The lines of Mr. Biswas

Vishwajyoti Ghosh

Well, this is not really meant to be a series, but yes, Orijit’s last post can be blamed for prodding me to this.

Summer 1990. Now school was over and it was time to grow up. In other words, a painful process. One of the ways to hoodwink that would be to become an artist. But that would be a long call, so for now join the Art College. That was pretty much decided.

My school art teacher had warned me, “The entrance is a tough process-shape up!

Start sketching, there is no getting away from hard work”. As far as I remember I enjoyed drawing, but all of a sudden this seemed to be a job. Rigour, discipline, oh boy it seems I was applying for the IIT of visual arts. Before u think anymore, NID was out for me, my mother hadn’t heard about, and could not bear to see her Bengali son going away. In other words, College of Art was my last and only option. Before you make a villain out of her, College of Art was my choice too. I had entered the premise way back in school for a painting competition, I knew this was the place for me. Not only were the women beautiful, the men were scraggy, long haired and energetic with a purpose. In short, I loved appropriating my future career into a bloody stereotype. But before all of this I had to pass an entrance to get in. “Start sketching, there is no getting away from hard work”

So the in between period of school and college arrived in shaping up, sketching and taking a Plan-B admission in Delhi University for an honours course in English (of all things). One such afternoon, pottering at home I came across a small book from my grandmother’s collection, an old NBT book, printed on newsprint in late 70’s or early 80’s, titled in Hindi ‘Bahut Din hue’. A casual browse  and that afternoon’s had disappeared. The book had the most elegant, beautiful and simplest of illustrations that opened another window for me. I had discovered the magic and the power of the line.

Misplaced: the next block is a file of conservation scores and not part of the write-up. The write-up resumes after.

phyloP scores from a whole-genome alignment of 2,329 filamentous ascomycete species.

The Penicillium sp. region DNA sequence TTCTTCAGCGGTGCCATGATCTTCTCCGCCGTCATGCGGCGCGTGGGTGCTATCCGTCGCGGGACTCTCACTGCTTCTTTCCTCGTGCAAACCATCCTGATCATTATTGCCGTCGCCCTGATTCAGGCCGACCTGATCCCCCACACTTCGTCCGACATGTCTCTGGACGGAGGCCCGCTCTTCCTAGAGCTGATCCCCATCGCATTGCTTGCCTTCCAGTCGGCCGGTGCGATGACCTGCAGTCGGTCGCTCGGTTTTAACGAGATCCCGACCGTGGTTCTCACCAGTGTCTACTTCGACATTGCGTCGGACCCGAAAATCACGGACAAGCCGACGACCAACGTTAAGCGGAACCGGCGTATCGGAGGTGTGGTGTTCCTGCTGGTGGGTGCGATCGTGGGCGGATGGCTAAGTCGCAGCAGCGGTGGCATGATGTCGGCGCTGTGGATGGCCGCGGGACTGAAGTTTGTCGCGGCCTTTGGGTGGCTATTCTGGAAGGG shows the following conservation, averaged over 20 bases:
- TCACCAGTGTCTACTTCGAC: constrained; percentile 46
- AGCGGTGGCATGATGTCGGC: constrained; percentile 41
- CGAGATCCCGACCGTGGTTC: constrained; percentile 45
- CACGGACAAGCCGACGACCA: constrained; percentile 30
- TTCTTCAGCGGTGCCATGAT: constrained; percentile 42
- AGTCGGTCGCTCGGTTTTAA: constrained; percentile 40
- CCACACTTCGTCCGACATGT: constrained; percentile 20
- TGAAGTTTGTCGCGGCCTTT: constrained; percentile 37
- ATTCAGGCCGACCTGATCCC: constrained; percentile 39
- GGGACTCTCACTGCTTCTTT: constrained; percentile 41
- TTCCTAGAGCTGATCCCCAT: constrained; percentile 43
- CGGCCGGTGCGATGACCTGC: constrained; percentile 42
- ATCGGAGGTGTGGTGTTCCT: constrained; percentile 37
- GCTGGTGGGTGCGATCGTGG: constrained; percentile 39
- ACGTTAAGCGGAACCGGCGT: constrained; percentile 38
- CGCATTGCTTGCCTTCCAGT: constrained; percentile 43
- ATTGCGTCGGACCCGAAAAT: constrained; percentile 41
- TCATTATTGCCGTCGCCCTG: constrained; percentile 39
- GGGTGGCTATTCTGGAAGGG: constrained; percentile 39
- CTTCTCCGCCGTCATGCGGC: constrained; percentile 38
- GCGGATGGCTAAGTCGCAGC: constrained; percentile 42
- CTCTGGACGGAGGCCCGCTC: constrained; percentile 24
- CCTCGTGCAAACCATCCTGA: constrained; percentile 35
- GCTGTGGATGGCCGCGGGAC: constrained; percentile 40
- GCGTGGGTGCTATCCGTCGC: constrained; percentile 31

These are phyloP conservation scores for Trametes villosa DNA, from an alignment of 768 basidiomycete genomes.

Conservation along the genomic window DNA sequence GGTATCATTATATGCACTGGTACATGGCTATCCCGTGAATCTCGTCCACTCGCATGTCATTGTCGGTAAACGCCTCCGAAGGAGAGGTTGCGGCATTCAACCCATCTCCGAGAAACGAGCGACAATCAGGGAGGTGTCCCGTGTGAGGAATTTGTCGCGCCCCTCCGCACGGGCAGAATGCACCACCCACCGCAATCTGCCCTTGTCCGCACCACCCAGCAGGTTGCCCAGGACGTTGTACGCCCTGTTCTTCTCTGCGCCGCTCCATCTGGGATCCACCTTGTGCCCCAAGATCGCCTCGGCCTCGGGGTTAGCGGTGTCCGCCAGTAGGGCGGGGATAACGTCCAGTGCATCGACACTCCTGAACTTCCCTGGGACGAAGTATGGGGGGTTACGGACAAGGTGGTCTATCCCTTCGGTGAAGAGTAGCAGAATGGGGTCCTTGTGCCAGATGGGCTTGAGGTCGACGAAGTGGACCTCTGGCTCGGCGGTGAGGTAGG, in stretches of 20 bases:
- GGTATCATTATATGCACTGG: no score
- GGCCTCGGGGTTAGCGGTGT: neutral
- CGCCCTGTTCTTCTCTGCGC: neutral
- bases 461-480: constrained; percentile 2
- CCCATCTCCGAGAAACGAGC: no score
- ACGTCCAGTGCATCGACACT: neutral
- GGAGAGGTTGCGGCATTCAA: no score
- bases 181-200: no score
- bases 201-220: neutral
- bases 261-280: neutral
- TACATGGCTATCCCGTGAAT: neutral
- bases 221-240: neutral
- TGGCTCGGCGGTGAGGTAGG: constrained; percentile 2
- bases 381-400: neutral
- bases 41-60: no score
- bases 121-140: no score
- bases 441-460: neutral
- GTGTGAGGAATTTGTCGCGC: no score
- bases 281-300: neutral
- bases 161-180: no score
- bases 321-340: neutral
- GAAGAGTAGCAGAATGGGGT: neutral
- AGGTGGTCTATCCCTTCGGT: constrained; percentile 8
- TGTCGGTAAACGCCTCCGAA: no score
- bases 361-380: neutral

The drawings were all in black ink with a second colour wash, but the strength and the flow of those lines struck me forever. And that is the power of the master. The sheer effortlessness to carry the lines with signature sophistication, to bring the story alive in the faces of the characters and the minimal but powerful use of the second colour…trust me since that afternoon I wanted to be an illustrator.

I wanted to be like the man himself, Pulak Biswas.

In the coming month, I made it to the selected 80 and everyone around, including me was happy. It must have been the second or the third day when some senior told me that Pulak babu’s son was studying here and that was a senior to me. Heaven couldn’t be closer! I was ready to do anything to meet the man. Finally when I met Sandip, the son, I remember the first thing I asked:

“Are you the son of Pulak Biswas?” (of course I knew he is)

Sandip: “Well..yes…”

“He is my favourite illustrator!!!”

Sandip did not really know how to react so said “ya..i mean ya…”

Over the years Sandip and I became very good friends and would tell him at regular intervals that I will come and show my sketches to Pulak Babu one of these days. The truth is I never did, I never had the guts to. I think I still don’t. I would even have conversations with Sandip’s closest friends who would frequent his place and meet his dad on the man himself. Often they would describe me his latest illustration, his next big book and even his telephonic conversations with his publishers. My queries were never sublime, they were ridiculous “how many cigarettes does he smoke” “what paper does he use?” “are his pencils indian or imported” “his watercolours are they all winston and newton?” (now this is something I still want to know, now that I know how ridiculously expensive those paints are and how generous the publisher is to an illustrator)